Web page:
Some examples of Vianca Patricia’s fearless behavior include her immediate demands to have acupuncture performed on her upon watching me perform it her mother and taking the needles without complaint. She jumps of flights of stairs into the void when she sees me because she has the full faith that I will always catch her, which sometimes scares the crap out of my wife. She will climb anything and feels no fear or apprehension of heights, which once led to her falling of a set of monkey bars she decided to walk on top off and breaking her little wrist and wearing a cast at a young age. She walks straight into any body of water unless we restrain her even though she does not know how to swim. She picks up any exercise implement I use and immediately wants to do the same thing, whether she can lift it or not. She faces any animal face to face and touches it immediately. It is almost like she is a soul unaware the it is in a physical body and that the physical body can be injured.
Recently I went to pick up some things at a place I was staying in Miami and my wife and Vianca Patricia wanted to come along. Upon opening the door I see a pit bull and I immediately freeze and keep the door opened only one quarter of the way as I am making an assessment if the dog is mean or docile, friend or foe. My daughter comes in between my legs and stands face to face with the dog and puts her hand right on its face. Now I feel the FEAR, more for my daughter than for myself. Time slowed down as I watch closely with the concern that any sudden moves will trigger a reaction in the dog. As I watch Vianca Patricia, still under my legs, with the dog apparently under her spell I relax for one quarter second. Then I hear a bark and my daughter scream. With the courage and rage that can only a father defending his daughter can understand, I immediately dropped down and swathed the dog away. I quickly picked up my daughter and she said “he bit me!”
Now you know I am going “of all the f*&^%$g dogs it had to be a pitbull!” I inspect her and her dress and there are no tears to the fabric and no blood. I ask where did he bite you and she point to her stomach area. I lift up her dress and see the black and blue imprints of the dog bite and a slight scratch of open skin which is now starting to bleed. Her face had a four marks below her eye, as if a paw had swiped down on her while the dog bit her. When my wife who was walking toward the door asks what happened, as this whole event happened in seconds, I tell her and she informs me that we have to go to the hospital immediately. Luckily it was the dog of the daughter of the couple where I was staying and it had all its shots. We went to the hospital and an angel must have been watching over my daughter because it was all surface scratches. Of course Vianca Patricia had something just as powerful as an angel watching over her working in conjunction with her and the angel, someone that would fight any battle with all the power he could muster from heaven and earth and even lay his own life on the line for her if required, ME!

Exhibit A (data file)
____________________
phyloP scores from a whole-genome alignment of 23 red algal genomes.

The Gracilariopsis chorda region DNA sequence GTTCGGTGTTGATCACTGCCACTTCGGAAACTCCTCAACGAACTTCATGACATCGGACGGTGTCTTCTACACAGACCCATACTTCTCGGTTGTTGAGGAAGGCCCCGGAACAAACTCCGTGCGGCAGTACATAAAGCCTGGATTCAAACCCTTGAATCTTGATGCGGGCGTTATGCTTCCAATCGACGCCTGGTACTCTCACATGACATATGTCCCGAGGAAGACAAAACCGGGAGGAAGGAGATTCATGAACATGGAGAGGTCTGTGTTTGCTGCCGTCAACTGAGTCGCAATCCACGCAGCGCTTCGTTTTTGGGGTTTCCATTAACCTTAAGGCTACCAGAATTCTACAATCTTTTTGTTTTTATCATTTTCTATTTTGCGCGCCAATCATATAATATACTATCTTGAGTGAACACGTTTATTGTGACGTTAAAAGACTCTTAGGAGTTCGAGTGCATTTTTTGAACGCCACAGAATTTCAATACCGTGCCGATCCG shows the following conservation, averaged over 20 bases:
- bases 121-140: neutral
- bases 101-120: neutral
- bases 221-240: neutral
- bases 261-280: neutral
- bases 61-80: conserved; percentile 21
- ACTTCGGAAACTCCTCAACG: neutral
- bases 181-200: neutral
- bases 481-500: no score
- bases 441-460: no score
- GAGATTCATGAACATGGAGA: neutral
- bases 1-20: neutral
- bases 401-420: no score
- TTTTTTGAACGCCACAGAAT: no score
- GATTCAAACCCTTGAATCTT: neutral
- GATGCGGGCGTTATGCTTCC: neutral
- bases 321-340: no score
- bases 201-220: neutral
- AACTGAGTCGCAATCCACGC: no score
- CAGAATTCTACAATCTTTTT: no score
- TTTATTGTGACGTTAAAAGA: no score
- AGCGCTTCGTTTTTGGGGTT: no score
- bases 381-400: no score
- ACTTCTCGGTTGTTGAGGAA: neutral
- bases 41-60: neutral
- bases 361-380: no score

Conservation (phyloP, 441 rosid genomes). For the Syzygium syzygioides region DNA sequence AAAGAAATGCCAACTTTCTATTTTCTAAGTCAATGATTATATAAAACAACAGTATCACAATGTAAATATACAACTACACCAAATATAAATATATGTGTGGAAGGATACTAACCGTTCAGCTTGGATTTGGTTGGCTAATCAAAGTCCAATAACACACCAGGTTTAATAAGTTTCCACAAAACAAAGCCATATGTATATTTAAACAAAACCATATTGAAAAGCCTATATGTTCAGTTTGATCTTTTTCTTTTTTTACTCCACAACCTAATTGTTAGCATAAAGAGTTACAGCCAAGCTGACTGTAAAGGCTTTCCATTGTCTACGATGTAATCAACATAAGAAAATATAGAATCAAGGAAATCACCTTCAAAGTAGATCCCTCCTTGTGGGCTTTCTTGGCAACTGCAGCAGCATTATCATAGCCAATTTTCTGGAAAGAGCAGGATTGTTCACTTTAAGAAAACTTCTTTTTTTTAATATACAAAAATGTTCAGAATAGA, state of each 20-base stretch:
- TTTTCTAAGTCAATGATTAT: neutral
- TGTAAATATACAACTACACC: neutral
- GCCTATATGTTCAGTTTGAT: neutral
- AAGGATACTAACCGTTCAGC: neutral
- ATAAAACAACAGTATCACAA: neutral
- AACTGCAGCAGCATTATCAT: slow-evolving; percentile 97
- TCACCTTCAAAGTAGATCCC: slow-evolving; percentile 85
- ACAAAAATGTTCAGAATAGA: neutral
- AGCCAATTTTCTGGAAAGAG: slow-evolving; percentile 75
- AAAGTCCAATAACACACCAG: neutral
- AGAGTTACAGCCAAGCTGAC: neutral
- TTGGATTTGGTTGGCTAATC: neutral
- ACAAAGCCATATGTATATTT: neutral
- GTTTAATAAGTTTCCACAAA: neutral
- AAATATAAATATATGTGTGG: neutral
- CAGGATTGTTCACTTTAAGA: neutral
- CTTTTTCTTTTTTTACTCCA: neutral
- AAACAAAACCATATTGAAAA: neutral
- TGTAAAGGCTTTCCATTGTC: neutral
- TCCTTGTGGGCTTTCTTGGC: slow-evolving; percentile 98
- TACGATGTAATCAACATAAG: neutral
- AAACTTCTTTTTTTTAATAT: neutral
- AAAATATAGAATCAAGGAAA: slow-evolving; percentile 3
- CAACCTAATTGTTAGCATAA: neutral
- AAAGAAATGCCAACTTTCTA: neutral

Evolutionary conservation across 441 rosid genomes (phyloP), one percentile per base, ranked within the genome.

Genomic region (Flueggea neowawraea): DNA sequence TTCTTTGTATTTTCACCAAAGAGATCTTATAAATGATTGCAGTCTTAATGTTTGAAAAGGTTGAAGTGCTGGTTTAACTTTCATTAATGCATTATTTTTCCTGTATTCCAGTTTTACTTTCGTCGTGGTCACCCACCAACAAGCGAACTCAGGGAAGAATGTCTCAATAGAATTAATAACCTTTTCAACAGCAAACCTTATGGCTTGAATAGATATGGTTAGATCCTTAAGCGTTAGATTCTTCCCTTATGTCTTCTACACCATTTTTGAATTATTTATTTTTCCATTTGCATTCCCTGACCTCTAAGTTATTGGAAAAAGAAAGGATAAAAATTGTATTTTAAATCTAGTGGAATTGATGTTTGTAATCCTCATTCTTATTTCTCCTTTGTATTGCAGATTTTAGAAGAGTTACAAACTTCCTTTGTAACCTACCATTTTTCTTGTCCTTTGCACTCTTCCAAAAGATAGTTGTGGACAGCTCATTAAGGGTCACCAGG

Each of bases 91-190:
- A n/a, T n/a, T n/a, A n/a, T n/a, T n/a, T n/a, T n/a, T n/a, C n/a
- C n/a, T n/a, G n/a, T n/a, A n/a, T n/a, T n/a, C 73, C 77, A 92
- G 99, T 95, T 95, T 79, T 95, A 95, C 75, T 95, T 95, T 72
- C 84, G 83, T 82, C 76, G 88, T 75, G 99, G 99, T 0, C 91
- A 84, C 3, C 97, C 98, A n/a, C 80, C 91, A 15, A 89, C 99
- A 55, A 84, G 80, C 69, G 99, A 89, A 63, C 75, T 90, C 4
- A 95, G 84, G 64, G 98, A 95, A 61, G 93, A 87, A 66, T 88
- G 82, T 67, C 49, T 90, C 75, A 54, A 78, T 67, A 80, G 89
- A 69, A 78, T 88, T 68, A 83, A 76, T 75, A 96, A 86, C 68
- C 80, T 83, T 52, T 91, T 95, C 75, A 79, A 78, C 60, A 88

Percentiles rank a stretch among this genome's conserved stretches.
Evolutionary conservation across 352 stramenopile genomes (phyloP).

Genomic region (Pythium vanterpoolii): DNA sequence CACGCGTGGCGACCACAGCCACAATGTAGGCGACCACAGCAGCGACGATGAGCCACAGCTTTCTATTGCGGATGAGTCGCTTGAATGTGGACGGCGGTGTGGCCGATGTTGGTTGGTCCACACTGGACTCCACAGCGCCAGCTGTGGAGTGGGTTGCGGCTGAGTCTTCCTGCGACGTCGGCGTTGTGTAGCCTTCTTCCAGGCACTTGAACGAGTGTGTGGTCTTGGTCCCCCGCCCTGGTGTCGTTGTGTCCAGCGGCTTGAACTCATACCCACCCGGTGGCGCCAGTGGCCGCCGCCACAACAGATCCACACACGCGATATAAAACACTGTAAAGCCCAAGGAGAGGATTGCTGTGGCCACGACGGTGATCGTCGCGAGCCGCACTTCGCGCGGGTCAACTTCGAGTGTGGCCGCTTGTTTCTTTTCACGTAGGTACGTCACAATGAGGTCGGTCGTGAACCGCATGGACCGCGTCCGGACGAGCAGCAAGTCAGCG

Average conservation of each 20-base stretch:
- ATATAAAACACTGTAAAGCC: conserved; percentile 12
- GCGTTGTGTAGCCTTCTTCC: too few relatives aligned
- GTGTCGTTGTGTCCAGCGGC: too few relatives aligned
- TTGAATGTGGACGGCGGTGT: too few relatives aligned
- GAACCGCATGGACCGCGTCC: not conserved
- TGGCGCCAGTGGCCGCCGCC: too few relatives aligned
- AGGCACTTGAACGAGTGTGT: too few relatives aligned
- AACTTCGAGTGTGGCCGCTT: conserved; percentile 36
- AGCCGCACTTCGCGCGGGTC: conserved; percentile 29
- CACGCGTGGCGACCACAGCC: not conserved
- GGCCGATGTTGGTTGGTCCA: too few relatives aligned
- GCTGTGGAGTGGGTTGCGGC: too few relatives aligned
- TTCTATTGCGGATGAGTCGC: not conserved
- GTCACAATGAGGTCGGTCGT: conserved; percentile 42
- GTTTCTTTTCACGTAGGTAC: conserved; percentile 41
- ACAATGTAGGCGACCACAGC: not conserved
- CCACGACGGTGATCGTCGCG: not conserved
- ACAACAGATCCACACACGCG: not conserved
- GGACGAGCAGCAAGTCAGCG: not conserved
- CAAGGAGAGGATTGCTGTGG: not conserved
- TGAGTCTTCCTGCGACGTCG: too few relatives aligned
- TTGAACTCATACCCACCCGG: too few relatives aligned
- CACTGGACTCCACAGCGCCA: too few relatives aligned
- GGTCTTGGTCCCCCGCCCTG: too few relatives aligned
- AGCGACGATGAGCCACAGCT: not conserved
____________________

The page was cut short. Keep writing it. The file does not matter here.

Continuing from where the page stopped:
Vianca Patricia acted out of fearlessness, which led to a reckless action that could have cost her dearly, luckily it was mostly a scare and a valuable life lesson. I acted out of courage. There is a difference. I have felt FEAR many times in my life, specially in the military, and specifically in this instance. Perhaps what the military has taught me is to ACT in spite of my fear.
There is no merit in fearlessness, it could be a blessing or a curse depending on how it plays out. There is merit in courage, but you have to make the choice.
All my best,
The Self Reliance Manifesto